“Perhaps there is no ‘natural way’ for an adult to walk.”
Marcel Mauss, “Les techniques du corps,” Journal de psychologie, 1935.
On the roof of a large office building, one of the many remaining DDR-type slab-constructions, a huge electronic screen is installed to provide advertising space for a major German supermarket. But during the 1st Berlin Biennale in 1998, instead of the usual promotional short film, glamorous yet laconic commercial shots by a young Austrian artist, Markus Schinwald, flickered down on the historic square below.
The artist, then living in Berlin, displayed shoes designed by himself using a consciously ‘lifestyle’ aesthetic. For example, Mono Heels from 1998: chic women’s shoes with no soles, only a laced-on heel. Schinwald’s commercial spot makes it clear that, as one might expect, altering shoes like this make walking significantly more difficult, but the young woman on the screen holds herself bravely upright. At other times a belle with the 1998 Cabrio shoes on her feet can be seen jumping up and down. These shoes almost entirely expose the foot to the air, making them open-tops or cabriolets. The commercial spots presented at Alexanderplatz were flanked by adverts placed in art and lifestyle magazines showing stills from these ‘shoe films.’ Finally, the almost non-functional but inspiring shoes could be seen in Berlin’s Kunst-Werke, set on small pedestals like sculptures.
All the issues that are still important to Markus Schinwald today are included in this early project. Between the poles of fashion and art, performance and film, the artist investigates a charged complex that incorporates the human body, clothes of varying degrees of conventionality, linguistic code and social space. Another early example of his work, the Jubelhemd (or “celebration shirt”) from 1996 is also worth mentioning. Schinwald tailored a white men’s shirt whose sleeves left the wearer in a predicament: it could only be worn with continually raised arms, making the otherwise elegant shirt into both a straitjacket and a “celebration shirt.” This work is an apt metaphor for the mixture of euphoric new-era optimism, chic hedonism and relentless pressure to succeed financially that came with the ’90s, giving its non-functionality an instant semantic quality.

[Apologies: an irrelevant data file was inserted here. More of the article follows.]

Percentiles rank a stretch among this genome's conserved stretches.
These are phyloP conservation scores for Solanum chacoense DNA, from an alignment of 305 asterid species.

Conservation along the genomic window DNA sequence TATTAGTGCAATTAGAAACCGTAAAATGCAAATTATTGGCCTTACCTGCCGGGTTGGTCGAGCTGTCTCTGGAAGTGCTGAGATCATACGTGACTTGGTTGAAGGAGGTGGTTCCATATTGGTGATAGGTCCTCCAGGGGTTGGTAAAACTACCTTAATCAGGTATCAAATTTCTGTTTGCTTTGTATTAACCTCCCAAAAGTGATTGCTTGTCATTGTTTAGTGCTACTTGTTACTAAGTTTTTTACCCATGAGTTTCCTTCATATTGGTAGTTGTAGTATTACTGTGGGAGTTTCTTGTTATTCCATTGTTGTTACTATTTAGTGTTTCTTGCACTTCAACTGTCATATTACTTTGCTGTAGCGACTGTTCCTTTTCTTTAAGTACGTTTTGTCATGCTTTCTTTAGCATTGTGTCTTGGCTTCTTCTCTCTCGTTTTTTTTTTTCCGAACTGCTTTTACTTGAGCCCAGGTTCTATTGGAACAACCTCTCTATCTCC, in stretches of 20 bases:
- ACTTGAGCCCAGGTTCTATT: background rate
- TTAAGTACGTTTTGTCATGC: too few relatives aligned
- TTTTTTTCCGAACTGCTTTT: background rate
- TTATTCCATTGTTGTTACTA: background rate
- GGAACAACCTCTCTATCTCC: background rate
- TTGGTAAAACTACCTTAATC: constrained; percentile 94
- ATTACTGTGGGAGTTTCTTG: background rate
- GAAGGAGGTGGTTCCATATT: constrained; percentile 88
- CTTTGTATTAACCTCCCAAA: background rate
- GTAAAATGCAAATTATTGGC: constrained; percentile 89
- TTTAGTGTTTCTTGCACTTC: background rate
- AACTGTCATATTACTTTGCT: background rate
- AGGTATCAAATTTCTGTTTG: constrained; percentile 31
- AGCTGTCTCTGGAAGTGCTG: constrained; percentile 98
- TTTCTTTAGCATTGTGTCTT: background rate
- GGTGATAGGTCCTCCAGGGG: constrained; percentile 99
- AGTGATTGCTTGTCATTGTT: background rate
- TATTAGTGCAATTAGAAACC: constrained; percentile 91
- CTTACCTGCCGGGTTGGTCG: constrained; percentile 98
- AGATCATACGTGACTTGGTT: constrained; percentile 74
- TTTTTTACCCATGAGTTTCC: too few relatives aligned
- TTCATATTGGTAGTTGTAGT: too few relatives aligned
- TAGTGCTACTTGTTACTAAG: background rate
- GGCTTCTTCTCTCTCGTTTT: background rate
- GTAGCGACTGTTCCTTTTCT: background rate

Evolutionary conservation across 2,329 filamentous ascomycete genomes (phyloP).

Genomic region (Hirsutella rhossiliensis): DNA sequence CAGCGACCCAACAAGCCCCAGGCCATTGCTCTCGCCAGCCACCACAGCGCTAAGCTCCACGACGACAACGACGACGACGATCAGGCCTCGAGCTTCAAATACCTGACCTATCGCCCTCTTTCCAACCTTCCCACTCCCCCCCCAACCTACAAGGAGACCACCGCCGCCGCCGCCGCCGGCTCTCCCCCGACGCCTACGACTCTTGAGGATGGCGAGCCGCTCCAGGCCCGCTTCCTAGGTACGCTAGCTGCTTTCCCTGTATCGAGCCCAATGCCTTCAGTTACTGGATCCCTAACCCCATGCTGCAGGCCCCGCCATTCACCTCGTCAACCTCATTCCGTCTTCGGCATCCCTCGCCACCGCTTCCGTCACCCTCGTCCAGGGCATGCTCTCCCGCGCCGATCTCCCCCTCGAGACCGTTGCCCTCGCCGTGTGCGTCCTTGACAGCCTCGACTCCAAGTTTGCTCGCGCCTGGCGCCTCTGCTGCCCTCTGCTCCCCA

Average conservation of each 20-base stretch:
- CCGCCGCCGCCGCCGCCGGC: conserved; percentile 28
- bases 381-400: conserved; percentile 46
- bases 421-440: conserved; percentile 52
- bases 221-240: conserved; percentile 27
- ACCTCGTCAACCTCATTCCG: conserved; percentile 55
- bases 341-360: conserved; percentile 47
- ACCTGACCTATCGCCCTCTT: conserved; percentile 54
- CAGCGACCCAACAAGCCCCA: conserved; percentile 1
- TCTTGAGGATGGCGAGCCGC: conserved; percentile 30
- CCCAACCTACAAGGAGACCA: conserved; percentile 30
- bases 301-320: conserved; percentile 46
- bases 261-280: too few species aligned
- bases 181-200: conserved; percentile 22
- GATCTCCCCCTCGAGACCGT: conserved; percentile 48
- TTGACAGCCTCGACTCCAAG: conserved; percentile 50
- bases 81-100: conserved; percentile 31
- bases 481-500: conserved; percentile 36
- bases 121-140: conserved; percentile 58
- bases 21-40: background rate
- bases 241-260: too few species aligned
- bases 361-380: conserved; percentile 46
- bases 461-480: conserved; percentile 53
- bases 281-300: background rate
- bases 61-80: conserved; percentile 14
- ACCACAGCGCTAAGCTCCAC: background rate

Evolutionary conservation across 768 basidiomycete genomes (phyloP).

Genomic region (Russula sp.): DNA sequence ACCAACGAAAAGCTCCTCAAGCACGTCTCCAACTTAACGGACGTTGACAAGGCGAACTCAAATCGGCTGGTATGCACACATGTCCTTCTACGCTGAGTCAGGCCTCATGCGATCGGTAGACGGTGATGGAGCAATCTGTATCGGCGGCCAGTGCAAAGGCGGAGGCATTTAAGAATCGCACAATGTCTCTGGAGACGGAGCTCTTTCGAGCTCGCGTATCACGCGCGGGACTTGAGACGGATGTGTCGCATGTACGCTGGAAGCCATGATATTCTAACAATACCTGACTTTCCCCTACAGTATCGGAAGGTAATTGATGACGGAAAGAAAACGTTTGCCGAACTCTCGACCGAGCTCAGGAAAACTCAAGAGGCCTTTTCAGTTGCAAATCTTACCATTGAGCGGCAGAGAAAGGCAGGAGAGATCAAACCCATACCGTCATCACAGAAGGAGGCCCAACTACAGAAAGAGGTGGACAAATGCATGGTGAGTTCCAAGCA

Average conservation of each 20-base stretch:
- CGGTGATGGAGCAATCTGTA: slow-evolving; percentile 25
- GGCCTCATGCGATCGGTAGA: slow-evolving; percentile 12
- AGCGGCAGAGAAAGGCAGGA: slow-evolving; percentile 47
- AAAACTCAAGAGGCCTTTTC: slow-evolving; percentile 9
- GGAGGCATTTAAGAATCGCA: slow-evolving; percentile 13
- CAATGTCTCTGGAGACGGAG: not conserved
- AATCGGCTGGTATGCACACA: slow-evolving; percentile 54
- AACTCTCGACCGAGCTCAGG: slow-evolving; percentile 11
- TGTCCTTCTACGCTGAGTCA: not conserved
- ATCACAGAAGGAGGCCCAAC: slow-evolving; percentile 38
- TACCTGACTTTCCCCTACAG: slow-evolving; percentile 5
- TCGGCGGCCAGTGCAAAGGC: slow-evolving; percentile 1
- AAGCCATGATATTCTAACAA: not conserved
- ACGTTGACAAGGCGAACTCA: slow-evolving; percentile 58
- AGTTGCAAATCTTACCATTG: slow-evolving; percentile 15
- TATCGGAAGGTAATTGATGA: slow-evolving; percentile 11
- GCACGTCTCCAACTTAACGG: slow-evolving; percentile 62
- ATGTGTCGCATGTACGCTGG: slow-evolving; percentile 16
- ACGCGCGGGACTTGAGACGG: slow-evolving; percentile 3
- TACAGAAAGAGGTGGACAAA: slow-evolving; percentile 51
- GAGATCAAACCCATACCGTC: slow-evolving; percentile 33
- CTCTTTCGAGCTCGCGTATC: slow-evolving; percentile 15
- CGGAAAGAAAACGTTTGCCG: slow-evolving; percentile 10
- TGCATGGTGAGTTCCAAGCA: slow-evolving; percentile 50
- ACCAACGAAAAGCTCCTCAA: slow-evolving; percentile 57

Back to the present
I visited Markus Schinwald in his studio, a former shop in Vienna’s third district [Landstraße]. Chaos reigned as usual: a noose was hung from the ceiling, engravings by the artist were displayed on the walls, various naked mannequins stood here and there, empty coffee cups waited to be cleared away and an assistant sawed wooden planks to length.
the studio had grown since my last visit (six months ago), with the addition of a roomy office space. Straight away, Schinwald talked to me about his solo show at Kunsthaus Bregenz [running through April 2009], showing me a model of the exhibition plan on a long table in front of us. The show covers three stories of the Peter Zumthor building, each of which is equipped with a stage of equal size, divided into two parts. On each of these stages, a performance-type play takes place, each on a separate day of the exhibition. These plays are filmed and shown alongside the props and the three different stage sets for the course of the exhibition. Production, reproduction and presentation go hand in hand, making the exhibition a hybrid of theater, film and art exhibition. Part of what makes it an art exhibition is that works by the artist that provide a commentary on the events of the drama are integrated into the sets. Schinwald, dressed as he generally is in an elegant, dark lightweight suit, pointed out one of the engravings hanging on the wall and told me that, among others, this work would be on display in the Bregenz show. The work in question is a pigment print taken from a 19th-century engraving, showing an apparently well-off man in a dark suit. To be more exact, the picture is of Johann — the title of the 2005 work.